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Friday, March 28, 2008

Genetic Link to Autoimmune Diseases Type 1 Diabetes and Sjogren's: Hox11 gene

This fascinating paper from the Faustman lab at Harvard links a developmental gene, Hox11, to the later development of the autoimmune diseases Type 1 Diabetes and Sjogren's syndrome.

Also important, it links the hearing loss often seen in Type 1 diabetes directly to the Hox11 gene malfunction, not the later autoimmune attack.

This paper suggests that treatment of Hox11 deficiency in people with mutations could prevent Type 1 diabetes, Sjorgren's syndrome, and hearing loss.

Figure from the paper showing deterioration of the ear in Hox11 genetically modified mice:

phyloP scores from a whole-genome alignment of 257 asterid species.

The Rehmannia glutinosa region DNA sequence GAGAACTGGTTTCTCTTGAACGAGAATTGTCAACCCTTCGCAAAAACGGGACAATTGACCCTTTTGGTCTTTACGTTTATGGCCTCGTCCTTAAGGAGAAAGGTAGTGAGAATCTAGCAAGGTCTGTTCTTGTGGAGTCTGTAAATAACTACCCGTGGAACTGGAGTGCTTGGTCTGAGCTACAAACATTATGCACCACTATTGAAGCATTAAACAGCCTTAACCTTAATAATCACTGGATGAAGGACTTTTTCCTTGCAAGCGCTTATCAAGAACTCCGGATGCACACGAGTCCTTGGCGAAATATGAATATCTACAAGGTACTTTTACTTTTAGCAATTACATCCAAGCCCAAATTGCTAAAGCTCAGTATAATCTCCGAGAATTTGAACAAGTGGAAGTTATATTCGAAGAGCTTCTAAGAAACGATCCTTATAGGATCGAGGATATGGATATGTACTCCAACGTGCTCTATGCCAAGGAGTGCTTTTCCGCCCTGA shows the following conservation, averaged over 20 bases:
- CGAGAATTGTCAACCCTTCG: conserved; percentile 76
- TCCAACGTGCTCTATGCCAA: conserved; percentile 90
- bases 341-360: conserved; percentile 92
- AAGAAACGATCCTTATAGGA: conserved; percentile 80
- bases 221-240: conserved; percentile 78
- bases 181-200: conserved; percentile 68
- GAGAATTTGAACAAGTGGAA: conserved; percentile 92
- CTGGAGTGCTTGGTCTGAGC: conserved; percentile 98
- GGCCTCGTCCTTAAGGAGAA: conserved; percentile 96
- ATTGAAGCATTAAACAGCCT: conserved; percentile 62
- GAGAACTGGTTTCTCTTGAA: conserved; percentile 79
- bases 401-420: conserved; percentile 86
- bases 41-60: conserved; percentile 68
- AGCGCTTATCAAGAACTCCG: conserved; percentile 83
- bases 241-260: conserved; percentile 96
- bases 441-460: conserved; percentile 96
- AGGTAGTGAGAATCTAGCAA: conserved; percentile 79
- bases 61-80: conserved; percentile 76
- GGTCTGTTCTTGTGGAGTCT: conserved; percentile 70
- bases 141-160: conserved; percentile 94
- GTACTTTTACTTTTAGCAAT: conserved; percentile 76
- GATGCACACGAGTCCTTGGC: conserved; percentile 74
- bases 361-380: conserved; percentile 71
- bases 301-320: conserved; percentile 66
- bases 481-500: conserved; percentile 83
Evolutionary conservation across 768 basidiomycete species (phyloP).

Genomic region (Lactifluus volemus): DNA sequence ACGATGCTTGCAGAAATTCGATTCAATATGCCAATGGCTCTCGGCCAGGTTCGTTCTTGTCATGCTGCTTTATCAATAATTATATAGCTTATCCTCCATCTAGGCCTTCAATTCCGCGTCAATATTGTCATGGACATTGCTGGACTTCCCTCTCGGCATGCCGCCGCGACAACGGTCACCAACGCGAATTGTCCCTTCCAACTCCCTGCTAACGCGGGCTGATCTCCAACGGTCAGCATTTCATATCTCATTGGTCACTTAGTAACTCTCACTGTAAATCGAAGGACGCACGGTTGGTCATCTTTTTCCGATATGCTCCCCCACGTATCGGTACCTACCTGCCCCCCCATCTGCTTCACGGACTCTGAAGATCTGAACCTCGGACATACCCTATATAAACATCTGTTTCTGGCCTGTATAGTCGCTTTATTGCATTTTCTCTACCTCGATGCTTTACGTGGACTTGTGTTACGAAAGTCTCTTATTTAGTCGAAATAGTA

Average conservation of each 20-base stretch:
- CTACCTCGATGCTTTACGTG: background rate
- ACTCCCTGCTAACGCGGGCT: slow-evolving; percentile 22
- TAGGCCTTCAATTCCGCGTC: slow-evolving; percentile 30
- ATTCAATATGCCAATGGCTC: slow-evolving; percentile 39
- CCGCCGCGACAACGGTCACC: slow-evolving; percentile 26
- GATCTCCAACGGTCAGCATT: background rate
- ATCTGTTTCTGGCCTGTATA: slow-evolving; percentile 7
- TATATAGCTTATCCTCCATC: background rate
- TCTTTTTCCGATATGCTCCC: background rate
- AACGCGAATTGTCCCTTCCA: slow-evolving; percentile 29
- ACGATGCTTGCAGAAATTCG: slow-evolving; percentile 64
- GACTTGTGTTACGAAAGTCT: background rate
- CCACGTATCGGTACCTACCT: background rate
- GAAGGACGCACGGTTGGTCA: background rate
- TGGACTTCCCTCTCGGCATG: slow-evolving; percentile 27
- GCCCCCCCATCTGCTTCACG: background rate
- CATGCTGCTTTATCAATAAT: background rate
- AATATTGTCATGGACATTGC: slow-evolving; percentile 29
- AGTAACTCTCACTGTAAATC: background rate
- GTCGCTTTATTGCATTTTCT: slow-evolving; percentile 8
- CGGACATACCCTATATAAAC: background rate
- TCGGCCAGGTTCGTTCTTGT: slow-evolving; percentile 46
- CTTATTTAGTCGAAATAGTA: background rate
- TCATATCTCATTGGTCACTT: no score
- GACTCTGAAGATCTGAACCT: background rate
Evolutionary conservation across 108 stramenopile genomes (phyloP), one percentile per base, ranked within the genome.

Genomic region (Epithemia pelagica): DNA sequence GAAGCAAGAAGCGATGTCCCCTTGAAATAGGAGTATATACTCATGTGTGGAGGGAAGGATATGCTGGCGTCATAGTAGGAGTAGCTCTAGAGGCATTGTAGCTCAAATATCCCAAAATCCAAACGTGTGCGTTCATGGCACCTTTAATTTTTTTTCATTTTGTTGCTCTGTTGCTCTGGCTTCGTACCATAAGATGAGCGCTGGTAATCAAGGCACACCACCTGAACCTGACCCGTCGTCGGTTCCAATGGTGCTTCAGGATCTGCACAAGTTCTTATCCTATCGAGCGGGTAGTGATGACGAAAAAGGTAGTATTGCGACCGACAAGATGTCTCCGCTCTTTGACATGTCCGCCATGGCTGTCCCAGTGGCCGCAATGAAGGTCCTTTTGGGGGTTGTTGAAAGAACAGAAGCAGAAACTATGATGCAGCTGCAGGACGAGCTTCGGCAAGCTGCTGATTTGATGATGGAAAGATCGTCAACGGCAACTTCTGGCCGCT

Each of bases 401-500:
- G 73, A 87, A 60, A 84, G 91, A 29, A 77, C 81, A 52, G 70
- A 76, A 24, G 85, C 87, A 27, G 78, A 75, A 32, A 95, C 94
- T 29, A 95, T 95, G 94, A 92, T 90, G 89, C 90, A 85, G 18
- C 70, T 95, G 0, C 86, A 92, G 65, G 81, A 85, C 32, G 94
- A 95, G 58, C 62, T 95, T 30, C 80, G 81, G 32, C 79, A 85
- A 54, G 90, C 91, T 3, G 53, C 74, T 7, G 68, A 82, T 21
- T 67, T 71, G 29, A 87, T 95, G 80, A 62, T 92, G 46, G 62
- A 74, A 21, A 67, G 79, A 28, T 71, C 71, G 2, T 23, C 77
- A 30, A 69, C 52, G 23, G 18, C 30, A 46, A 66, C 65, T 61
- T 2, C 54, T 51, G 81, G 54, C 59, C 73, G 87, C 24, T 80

Comparison of NOD and C57BL/6 cochlear structures. (a) A schematic area of interest in the cochlea. (b–g) Histological cross-sections of the mouse cochlea were processed and cochlear structures were compared between NOD and C57BL/6 animals at 5–8 weeks of age. Structural abnormalities were found in the spiral ganglion, spiral ligament and organ of Corti in the NOD mice. (b and c) The spiral ganglion cells of the NOD mouse were greatly deteriorated (arrow, b), relative to the C57BL/6 control (arrow, c), with only the Schwann cell nuclei remaining. (d and e) There was also atrophy of the spiral ligament, as seen by the loss of cells in the NOD specimen (arrow, d), which is in sharp contrast to the fully populated spiral ligament in the control (arrow, e). (f and g) The organ of Corti of the NOD specimen appeared to be deteriorated and to have many fewer cells (arrow, f), including hair cells, compared to the control (arrow, g). Defects similar to those observed in the NOD cochlea were present in the NOD-SCID cochlea as well.

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